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(Reference retrieved automatically from Web of Science through information on FAPESP grant and its corresponding number as mentioned in the publication by the authors.)

Gamma Radiation Induced Oxidation and Tocopherols Decrease in In-Shell, Peeled and Blanched Peanuts

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de Camargo, Adriano Costa [1] ; de Souza Vieira, Thais Maria Ferreira [2] ; Bismara Regitano-D'Arce, Marisa Aparecida [2] ; de Alencar, Severino Matias [2] ; Calori-Domingues, Maria Antonia [2] ; Canniatti-Brazaca, Solange Guidolin [2]
Total Authors: 6
[1] Univ Sao Paulo CENA USP, Ctr Nucl Energy Agr, BR-13400970 Piracicaba, SP - Brazil
[2] Univ Sao Paulo, Dept Agri Food Ind, Luiz de Queiroz Coll Agr ESALQ USP, BR-13418900 Piracicaba, SP - Brazil
Total Affiliations: 2
Document type: Journal article
Source: INTERNATIONAL JOURNAL OF MOLECULAR SCIENCES; v. 13, n. 3, p. 2827-2845, MAR 2012.
Web of Science Citations: 17

In-shell, peeled and blanched peanut samples were characterized in relation to proximate composition and fatty acid profile. No difference was found in relation to its proximate composition. The three major fatty acids were palmitic acid, oleic acid, and linoleic acid. In order to investigate irradiation and storage effects, peanut samples were submitted to doses of 0.0, 5.0, 7.5 or 10.0 kGy, stored for six months at room temperature and monitored every three months. Peanuts responded differently to irradiation, particularly with regards to tocopherol contents, primary and secondary oxidation products and oil stability index. Induction periods and tocopherol contents were negatively correlated with irradiation doses and decreased moderately during storage. alpha-Tocopherol was the most gamma radiation sensitive and peeled samples were the most affected. A positive correlation was found among tocopherol contents and the induction period of the oils extracted from irradiated samples. Gamma radiation and storage time increased oxidation compounds production. If gamma radiation is considered an alternative for industrial scale peanut conservation, in-shell samples are the best feedstock. For the best of our knowledge this is the first article with such results; this way it may be helpful as basis for future studies on gamma radiation of in-shell crops. (AU)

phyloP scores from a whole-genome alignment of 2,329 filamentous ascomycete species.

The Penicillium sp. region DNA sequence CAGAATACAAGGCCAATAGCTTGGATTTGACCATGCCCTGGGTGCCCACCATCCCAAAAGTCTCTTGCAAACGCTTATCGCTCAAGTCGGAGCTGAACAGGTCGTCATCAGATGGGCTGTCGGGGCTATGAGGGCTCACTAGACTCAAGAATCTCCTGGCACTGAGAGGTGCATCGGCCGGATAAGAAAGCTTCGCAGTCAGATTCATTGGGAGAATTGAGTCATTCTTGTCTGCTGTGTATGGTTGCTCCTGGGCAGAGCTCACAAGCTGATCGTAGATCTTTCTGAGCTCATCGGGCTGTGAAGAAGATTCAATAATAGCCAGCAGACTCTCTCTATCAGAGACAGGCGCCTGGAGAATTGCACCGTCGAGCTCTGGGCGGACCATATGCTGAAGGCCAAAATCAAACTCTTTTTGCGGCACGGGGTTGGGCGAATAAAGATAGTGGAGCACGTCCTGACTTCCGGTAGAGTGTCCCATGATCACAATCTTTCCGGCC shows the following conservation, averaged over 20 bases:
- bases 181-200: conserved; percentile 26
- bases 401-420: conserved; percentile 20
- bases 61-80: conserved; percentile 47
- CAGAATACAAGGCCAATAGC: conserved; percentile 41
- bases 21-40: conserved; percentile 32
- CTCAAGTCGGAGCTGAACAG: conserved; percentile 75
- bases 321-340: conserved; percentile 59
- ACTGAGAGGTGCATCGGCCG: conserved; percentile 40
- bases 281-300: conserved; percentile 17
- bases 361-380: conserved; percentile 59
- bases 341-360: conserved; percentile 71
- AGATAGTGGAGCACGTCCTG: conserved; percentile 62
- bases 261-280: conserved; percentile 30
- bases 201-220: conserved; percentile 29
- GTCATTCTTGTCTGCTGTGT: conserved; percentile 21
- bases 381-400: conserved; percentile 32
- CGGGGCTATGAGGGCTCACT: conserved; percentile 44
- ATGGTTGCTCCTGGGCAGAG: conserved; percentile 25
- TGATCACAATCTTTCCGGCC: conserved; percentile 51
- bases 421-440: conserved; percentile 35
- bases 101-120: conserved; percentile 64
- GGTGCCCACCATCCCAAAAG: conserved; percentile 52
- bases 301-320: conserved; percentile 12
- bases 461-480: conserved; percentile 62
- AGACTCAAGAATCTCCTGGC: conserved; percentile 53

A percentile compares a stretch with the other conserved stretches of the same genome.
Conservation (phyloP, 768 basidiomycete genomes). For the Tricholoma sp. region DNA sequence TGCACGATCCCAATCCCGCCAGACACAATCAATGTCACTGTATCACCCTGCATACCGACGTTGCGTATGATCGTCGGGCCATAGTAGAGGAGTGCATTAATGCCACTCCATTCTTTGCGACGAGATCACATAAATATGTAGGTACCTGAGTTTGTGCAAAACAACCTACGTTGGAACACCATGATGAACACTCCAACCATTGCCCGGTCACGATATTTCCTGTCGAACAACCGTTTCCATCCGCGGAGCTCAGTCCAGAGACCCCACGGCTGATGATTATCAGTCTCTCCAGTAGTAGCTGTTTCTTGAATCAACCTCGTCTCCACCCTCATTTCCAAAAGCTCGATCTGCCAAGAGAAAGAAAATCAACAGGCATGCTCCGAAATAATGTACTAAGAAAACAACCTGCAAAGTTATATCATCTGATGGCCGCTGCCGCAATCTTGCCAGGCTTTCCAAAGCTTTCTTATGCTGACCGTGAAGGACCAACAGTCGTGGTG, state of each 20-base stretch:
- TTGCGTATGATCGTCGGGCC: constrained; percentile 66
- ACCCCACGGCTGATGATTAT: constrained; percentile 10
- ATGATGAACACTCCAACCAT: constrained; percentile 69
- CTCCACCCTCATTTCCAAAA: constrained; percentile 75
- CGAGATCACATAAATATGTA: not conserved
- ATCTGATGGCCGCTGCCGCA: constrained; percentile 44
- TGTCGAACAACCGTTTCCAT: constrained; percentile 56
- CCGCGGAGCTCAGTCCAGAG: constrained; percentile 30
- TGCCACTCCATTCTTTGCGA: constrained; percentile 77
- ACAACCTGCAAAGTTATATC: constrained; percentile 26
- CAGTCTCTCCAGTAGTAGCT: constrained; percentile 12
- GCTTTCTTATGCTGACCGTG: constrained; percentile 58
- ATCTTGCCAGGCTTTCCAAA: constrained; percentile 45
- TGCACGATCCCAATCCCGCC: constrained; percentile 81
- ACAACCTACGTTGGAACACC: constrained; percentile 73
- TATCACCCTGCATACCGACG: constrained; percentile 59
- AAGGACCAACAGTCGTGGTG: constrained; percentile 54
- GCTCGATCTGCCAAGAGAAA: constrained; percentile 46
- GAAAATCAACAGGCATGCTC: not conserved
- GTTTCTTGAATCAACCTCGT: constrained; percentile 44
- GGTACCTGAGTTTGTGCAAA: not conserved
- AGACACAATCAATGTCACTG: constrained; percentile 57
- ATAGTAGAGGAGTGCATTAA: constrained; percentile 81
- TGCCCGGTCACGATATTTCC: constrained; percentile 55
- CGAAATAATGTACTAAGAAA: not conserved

FAPESP's process: 09/18215-8 - Physico-chemical effects of gamma radiation on peanut (Arachis hypogaea L.) and the feasibility of the use of its skin as natural antioxidant
Grantee:Solange Guidolin Canniatti Brazaca
Support type: Regular Research Grants